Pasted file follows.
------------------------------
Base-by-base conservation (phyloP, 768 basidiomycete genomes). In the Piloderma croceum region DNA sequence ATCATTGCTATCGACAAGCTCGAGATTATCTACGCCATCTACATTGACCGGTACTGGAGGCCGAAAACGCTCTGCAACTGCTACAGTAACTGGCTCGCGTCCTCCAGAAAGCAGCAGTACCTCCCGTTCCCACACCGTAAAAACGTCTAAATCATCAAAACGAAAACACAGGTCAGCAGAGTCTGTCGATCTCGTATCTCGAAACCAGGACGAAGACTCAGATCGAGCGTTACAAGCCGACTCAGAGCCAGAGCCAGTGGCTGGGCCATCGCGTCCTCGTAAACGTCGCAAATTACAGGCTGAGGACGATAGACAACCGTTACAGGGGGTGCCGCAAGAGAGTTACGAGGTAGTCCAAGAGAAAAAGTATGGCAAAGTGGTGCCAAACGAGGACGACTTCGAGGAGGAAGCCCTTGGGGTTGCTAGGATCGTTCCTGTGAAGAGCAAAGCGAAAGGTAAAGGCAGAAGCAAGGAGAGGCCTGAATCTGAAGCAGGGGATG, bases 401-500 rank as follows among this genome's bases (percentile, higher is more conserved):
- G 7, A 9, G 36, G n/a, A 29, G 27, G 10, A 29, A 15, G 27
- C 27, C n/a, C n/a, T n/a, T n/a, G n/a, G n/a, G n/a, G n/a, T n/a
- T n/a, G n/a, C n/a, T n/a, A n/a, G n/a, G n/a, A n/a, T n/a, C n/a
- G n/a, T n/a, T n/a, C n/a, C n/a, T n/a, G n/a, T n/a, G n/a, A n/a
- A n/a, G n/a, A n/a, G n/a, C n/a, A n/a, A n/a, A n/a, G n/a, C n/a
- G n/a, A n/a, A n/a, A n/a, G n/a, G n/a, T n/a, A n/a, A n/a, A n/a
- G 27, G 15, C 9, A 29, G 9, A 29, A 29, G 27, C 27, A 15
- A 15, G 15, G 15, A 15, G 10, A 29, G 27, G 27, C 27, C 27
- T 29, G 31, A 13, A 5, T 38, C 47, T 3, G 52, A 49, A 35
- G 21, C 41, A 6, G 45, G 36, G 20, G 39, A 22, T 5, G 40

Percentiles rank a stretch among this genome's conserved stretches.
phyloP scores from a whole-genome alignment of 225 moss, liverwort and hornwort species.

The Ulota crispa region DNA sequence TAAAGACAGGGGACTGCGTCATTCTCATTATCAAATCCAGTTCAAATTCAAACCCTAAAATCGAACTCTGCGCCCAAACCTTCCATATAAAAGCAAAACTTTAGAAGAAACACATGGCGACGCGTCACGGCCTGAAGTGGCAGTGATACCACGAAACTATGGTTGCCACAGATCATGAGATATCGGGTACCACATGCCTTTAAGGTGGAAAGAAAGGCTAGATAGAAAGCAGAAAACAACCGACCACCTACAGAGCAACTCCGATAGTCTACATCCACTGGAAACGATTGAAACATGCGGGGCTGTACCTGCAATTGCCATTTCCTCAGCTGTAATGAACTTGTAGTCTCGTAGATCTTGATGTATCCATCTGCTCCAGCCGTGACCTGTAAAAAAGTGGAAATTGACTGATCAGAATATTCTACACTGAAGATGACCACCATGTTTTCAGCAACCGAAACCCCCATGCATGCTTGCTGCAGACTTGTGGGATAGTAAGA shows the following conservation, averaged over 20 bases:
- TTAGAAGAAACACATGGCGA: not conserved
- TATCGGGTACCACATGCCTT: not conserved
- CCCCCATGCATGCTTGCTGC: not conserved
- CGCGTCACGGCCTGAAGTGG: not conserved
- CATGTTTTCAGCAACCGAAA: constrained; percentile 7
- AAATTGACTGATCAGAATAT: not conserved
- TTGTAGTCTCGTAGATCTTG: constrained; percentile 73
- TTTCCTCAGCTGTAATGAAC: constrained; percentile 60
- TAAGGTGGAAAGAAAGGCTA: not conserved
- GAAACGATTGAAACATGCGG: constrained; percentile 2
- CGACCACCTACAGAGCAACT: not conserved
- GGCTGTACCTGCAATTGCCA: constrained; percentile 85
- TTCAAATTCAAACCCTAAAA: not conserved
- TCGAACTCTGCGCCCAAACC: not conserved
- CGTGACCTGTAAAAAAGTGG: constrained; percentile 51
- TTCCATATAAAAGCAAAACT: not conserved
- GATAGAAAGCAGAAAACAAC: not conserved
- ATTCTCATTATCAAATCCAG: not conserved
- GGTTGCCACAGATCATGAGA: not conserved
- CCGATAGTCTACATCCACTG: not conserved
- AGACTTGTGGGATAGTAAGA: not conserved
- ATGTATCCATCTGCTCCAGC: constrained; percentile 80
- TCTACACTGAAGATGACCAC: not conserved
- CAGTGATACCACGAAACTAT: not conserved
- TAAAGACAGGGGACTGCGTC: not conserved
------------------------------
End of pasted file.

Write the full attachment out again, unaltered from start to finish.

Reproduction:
Base-by-base conservation (phyloP, 768 basidiomycete genomes). In the Piloderma croceum region DNA sequence ATCATTGCTATCGACAAGCTCGAGATTATCTACGCCATCTACATTGACCGGTACTGGAGGCCGAAAACGCTCTGCAACTGCTACAGTAACTGGCTCGCGTCCTCCAGAAAGCAGCAGTACCTCCCGTTCCCACACCGTAAAAACGTCTAAATCATCAAAACGAAAACACAGGTCAGCAGAGTCTGTCGATCTCGTATCTCGAAACCAGGACGAAGACTCAGATCGAGCGTTACAAGCCGACTCAGAGCCAGAGCCAGTGGCTGGGCCATCGCGTCCTCGTAAACGTCGCAAATTACAGGCTGAGGACGATAGACAACCGTTACAGGGGGTGCCGCAAGAGAGTTACGAGGTAGTCCAAGAGAAAAAGTATGGCAAAGTGGTGCCAAACGAGGACGACTTCGAGGAGGAAGCCCTTGGGGTTGCTAGGATCGTTCCTGTGAAGAGCAAAGCGAAAGGTAAAGGCAGAAGCAAGGAGAGGCCTGAATCTGAAGCAGGGGATG, bases 401-500 rank as follows among this genome's bases (percentile, higher is more conserved):
- G 7, A 9, G 36, G n/a, A 29, G 27, G 10, A 29, A 15, G 27
- C 27, C n/a, C n/a, T n/a, T n/a, G n/a, G n/a, G n/a, G n/a, T n/a
- T n/a, G n/a, C n/a, T n/a, A n/a, G n/a, G n/a, A n/a, T n/a, C n/a
- G n/a, T n/a, T n/a, C n/a, C n/a, T n/a, G n/a, T n/a, G n/a, A n/a
- A n/a, G n/a, A n/a, G n/a, C n/a, A n/a, A n/a, A n/a, G n/a, C n/a
- G n/a, A n/a, A n/a, A n/a, G n/a, G n/a, T n/a, A n/a, A n/a, A n/a
- G 27, G 15, C 9, A 29, G 9, A 29, A 29, G 27, C 27, A 15
- A 15, G 15, G 15, A 15, G 10, A 29, G 27, G 27, C 27, C 27
- T 29, G 31, A 13, A 5, T 38, C 47, T 3, G 52, A 49, A 35
- G 21, C 41, A 6, G 45, G 36, G 20, G 39, A 22, T 5, G 40

Percentiles rank a stretch among this genome's conserved stretches.
phyloP scores from a whole-genome alignment of 225 moss, liverwort and hornwort species.

The Ulota crispa region DNA sequence TAAAGACAGGGGACTGCGTCATTCTCATTATCAAATCCAGTTCAAATTCAAACCCTAAAATCGAACTCTGCGCCCAAACCTTCCATATAAAAGCAAAACTTTAGAAGAAACACATGGCGACGCGTCACGGCCTGAAGTGGCAGTGATACCACGAAACTATGGTTGCCACAGATCATGAGATATCGGGTACCACATGCCTTTAAGGTGGAAAGAAAGGCTAGATAGAAAGCAGAAAACAACCGACCACCTACAGAGCAACTCCGATAGTCTACATCCACTGGAAACGATTGAAACATGCGGGGCTGTACCTGCAATTGCCATTTCCTCAGCTGTAATGAACTTGTAGTCTCGTAGATCTTGATGTATCCATCTGCTCCAGCCGTGACCTGTAAAAAAGTGGAAATTGACTGATCAGAATATTCTACACTGAAGATGACCACCATGTTTTCAGCAACCGAAACCCCCATGCATGCTTGCTGCAGACTTGTGGGATAGTAAGA shows the following conservation, averaged over 20 bases:
- TTAGAAGAAACACATGGCGA: not conserved
- TATCGGGTACCACATGCCTT: not conserved
- CCCCCATGCATGCTTGCTGC: not conserved
- CGCGTCACGGCCTGAAGTGG: not conserved
- CATGTTTTCAGCAACCGAAA: constrained; percentile 7
- AAATTGACTGATCAGAATAT: not conserved
- TTGTAGTCTCGTAGATCTTG: constrained; percentile 73
- TTTCCTCAGCTGTAATGAAC: constrained; percentile 60
- TAAGGTGGAAAGAAAGGCTA: not conserved
- GAAACGATTGAAACATGCGG: constrained; percentile 2
- CGACCACCTACAGAGCAACT: not conserved
- GGCTGTACCTGCAATTGCCA: constrained; percentile 85
- TTCAAATTCAAACCCTAAAA: not conserved
- TCGAACTCTGCGCCCAAACC: not conserved
- CGTGACCTGTAAAAAAGTGG: constrained; percentile 51
- TTCCATATAAAAGCAAAACT: not conserved
- GATAGAAAGCAGAAAACAAC: not conserved
- ATTCTCATTATCAAATCCAG: not conserved
- GGTTGCCACAGATCATGAGA: not conserved
- CCGATAGTCTACATCCACTG: not conserved
- AGACTTGTGGGATAGTAAGA: not conserved
- ATGTATCCATCTGCTCCAGC: constrained; percentile 80
- TCTACACTGAAGATGACCAC: not conserved
- CAGTGATACCACGAAACTAT: not conserved
- TAAAGACAGGGGACTGCGTC: not conserved